Washington was highly reluctant to entangle the United States in the affairs of other nations, even ignoring allies’ pleas for help securing liberty.

For example, when the French overthrew the chains of monarchy in their quest for democracy, Washington refused to help. And when Britain subsequently declared war on France, Washington again stayed away.

Washington’s decision was motivated by his unashamed desire to protect America’s self-interest—another war with Great Britain would be too costly and was unlikely to result in a clean American victory. Washington famously asked in his farewell address, “Why, by interweaving our destiny with that of any [other nation], entangle our peace and prosperity in the toils of … ambition, rivalship, interest, humor or caprice?”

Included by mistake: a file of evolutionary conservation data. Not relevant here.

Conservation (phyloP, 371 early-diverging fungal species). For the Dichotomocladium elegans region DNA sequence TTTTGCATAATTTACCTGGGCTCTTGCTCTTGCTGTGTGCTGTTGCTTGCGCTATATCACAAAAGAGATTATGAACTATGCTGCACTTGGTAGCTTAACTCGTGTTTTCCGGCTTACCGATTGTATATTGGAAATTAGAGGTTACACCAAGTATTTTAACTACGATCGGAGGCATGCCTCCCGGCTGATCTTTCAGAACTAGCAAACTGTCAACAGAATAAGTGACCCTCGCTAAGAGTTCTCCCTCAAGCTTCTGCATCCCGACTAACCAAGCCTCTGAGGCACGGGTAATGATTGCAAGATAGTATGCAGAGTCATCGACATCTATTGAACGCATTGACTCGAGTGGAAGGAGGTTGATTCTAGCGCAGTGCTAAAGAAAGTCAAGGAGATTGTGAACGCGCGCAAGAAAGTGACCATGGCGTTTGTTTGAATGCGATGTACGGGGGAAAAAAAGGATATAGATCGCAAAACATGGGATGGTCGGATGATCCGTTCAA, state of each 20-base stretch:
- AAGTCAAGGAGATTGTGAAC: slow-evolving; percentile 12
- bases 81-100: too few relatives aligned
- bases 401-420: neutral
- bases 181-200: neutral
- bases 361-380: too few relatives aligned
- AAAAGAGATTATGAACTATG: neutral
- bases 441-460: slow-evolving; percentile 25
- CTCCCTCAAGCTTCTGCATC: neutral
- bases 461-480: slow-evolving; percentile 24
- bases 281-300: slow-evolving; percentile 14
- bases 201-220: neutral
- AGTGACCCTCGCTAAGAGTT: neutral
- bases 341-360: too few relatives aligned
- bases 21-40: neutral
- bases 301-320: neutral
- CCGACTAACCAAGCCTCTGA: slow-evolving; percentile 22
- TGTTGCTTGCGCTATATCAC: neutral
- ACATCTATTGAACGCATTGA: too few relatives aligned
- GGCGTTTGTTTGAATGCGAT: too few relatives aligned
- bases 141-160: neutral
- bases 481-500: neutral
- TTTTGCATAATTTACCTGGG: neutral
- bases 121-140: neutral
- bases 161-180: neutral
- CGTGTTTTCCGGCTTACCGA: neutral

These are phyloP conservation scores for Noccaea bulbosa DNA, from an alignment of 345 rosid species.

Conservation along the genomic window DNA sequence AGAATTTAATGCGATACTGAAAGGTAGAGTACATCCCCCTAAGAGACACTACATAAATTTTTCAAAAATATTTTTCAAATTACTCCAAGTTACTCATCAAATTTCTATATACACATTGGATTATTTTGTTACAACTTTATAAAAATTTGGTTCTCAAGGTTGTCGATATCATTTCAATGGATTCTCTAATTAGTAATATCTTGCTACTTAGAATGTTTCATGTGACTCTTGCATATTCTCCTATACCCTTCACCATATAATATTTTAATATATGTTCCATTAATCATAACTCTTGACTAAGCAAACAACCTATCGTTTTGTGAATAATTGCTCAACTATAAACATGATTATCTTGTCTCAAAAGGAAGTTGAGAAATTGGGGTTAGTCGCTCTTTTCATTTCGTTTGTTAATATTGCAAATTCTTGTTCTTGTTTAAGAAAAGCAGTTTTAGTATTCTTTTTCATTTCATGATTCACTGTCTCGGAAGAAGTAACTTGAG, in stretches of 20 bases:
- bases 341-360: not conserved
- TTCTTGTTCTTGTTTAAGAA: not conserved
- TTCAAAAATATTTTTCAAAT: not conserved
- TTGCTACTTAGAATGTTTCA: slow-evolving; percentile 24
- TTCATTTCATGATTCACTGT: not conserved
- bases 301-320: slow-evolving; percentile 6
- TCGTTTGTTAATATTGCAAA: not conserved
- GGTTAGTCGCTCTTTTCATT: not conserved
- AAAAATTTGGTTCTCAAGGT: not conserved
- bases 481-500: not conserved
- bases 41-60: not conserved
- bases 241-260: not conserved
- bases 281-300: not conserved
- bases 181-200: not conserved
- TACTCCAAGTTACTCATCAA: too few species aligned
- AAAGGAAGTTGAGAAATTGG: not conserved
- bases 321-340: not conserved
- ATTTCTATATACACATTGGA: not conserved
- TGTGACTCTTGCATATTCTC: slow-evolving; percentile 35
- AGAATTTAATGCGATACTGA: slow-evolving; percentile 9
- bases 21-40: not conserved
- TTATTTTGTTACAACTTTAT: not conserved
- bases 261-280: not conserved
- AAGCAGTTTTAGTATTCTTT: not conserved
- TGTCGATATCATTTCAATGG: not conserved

When Washington did involve the United States in conflict, he made sure it was of direct benefit to the nation. When Haitian slaves revolted in the French colony of Saint-Domingue, Washington lent aid to the French.